Legend of Zelda Rupee Nightlight

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I've always been a huge Legend of Zelda fan (my last instructable was a Majora's Mask replica with flashing LEDs). Wanting to make my first 3D print, I used Tinkercad and started with something simple - a box/case. After looking through some saved items on Thingiverse, I wanted to try making a night light for my daughter (w/ a touch of my nerdiness). So, I ended up making a nightlight with rupee colors from A Link to the Past.

Disclaimer: This is fan art - Nintendo owns all copyrights and trademarks.

Step 1: Things You'll Need

A list of items we'll need to do this:

  • 1 - 5mm Red LED
  • 1 - 5mm Blue LED
  • 1 - 5mm Green LED
  • 1 - Prototype board
  • 3 - 220 resistors
  • 3 - Jumper wires
  • 1 - Micro USB header
  • 1 - Micro USB cable
  • Soldering Iron
  • 3D Printer
    • 3 Rupee Covers (courtesy of https://www.thingiverse.com/thing:112463)
    • 1 Light base
    • 3 Triforce pieces

Step 2: Circuitry

The wiring is very straightforward. Since there isn't any logic, we only need a very simple circuit (no controllers or programming involved). See the pictures for visual reference to the steps below.

  1. Solder the LEDs into the C, N, and Y columns on the prototype board
  2. Solder the microUSB header S-W columns
  3. Attach all of the anodes directly to the VCC pin of the microUSB
  4. Solder one end of a 220 resistor to the cathode pin of the LED and solder the other end directly to the GND pin on the microUSB.
  5. Plug in a microUSB cable to make sure everything is working

Step 3: Print the Base

I printed the base in Cura with the following settings for the AnyCubic i3 Mega:

  • Speed: .2
  • Infill: 5%
  • Pattern:ZigZag
  • Support: No
  • Plate Adhesion: No

Step 4: Print and Apply the Triforce

Apply super glue to the imprints and add the triangles. These should fit snugly in the in the imprints.

Step 5: Print the Rupees

You can find the files to print the rupees from here. Thanks to TheKretchfoop for the design.

Step 6: Putting It Together

The circuit board is super-glued to the underside of the top of the stand. Place the stand upside down and let it sit overnight. Next, apply a little bit of superglue to the inside base of the Rupee cover. Place it on the LED and let it sight overnight.

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    12 Discussions

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    DarrenE10

    5 weeks ago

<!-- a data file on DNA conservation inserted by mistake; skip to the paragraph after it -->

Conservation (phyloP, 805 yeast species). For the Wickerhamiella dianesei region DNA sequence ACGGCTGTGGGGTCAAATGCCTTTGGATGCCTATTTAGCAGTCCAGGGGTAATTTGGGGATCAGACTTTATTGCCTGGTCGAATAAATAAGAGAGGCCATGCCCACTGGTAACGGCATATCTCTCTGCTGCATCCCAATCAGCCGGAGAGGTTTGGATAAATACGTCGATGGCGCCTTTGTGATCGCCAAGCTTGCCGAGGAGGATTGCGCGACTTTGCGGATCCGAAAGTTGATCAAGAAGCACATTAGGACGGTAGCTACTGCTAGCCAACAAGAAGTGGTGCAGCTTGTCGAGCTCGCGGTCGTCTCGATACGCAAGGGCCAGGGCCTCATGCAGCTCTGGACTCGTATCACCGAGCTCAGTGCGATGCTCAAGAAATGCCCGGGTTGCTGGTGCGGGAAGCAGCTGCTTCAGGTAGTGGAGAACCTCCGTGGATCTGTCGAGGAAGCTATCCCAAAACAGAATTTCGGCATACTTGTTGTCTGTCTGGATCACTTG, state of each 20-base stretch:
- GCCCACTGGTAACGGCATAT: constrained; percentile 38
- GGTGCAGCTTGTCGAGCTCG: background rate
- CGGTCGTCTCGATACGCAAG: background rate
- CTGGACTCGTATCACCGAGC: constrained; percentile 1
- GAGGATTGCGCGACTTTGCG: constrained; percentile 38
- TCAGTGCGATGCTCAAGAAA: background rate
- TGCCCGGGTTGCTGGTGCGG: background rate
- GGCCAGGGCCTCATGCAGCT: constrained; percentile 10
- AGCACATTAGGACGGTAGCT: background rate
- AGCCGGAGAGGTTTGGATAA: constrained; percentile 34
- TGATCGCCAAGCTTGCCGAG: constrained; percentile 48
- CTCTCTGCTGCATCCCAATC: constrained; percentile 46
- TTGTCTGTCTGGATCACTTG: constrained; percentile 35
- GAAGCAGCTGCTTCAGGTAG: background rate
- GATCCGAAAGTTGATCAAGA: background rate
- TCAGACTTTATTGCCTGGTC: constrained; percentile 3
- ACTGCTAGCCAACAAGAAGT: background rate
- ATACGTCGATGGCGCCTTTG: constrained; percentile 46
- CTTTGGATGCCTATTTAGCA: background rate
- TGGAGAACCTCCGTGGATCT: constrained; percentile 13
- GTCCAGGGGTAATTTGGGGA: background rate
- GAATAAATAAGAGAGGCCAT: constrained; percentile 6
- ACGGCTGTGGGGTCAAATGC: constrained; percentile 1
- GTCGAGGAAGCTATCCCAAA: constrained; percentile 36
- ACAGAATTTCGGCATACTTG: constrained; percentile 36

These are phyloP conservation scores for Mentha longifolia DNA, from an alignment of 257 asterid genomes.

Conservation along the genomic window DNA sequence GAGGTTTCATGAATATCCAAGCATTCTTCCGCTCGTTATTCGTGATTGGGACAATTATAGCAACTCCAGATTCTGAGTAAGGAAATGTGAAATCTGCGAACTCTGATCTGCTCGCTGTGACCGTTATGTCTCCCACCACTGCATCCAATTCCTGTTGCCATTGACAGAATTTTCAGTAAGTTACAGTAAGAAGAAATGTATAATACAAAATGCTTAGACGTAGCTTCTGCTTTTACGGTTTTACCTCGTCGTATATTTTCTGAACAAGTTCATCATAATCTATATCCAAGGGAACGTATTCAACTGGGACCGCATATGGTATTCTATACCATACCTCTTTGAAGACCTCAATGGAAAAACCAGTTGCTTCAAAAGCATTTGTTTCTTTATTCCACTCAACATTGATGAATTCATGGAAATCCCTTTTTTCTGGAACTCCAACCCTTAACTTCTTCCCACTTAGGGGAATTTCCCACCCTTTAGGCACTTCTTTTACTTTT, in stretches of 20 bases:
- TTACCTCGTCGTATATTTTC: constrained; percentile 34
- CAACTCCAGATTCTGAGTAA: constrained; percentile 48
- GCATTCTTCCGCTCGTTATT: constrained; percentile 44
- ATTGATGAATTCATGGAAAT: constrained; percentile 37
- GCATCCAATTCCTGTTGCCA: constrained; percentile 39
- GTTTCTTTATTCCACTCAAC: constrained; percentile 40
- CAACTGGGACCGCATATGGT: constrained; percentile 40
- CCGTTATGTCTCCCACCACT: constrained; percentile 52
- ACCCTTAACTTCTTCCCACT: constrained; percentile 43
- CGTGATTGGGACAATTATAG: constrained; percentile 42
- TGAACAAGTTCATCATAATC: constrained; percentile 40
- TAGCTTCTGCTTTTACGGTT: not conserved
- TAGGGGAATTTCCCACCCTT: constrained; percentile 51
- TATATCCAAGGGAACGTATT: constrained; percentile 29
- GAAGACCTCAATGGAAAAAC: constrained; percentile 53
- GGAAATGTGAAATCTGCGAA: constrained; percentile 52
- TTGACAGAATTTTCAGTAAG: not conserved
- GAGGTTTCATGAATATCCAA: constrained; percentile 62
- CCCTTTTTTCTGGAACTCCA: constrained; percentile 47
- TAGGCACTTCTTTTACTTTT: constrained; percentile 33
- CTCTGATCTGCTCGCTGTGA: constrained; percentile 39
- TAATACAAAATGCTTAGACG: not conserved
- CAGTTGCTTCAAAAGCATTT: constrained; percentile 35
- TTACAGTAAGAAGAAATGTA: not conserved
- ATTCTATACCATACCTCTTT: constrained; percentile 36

Here’s my completed model. I used glow in the dark filament for the rupees so when it’s turned off it still glows.
    this is the first model i’ve Built and I am pleased with the outcome.
    thank you for the excellent design and instructions.

    B12BFDAD-30AC-4A03-B790-EA67E6E9381C.jpegFCCC4743-0502-4B51-9EAE-ABD043400FE5.jpeg
    1 reply
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    mportatoesDarrenE10

    Reply 5 weeks ago

    Your model turned out really well and the glow-in-the-dark filament was a great idea! Thanks for sharing your make!

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    DarrenE10

    6 weeks ago

    Hi, I’m just building this and not sure about the resistors. You say use 220k which is red, red, yellow, gold. But in your pictures you use red, red, brown, gold which are only 220 not 220k. Which is the correct resistors to use? Thanks.

    1 reply
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    mportatoesDarrenE10

    Reply 6 weeks ago

    You are correct, they are 220. The (k) was a typo and I've updated the guide. Thanks for noticing!

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    arduinefier

    7 weeks ago

    Nice effect! Would be cool to add RGB and an ESP for some extra fancyness ;-)

    1 reply
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    mportatoesarduinefier

    Reply 7 weeks ago

    That could be in the works :) I love the ESP8266 board and have been thinking about some ways to integrate it e.g. hit the Twitch API and, if someone is streaming a Zelda game, start a series of color changes...

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    WeTeachThemSTEM

    8 weeks ago

    This nightlight is pretty fantastic!!! I bet your daughter loves it! :)

    1 reply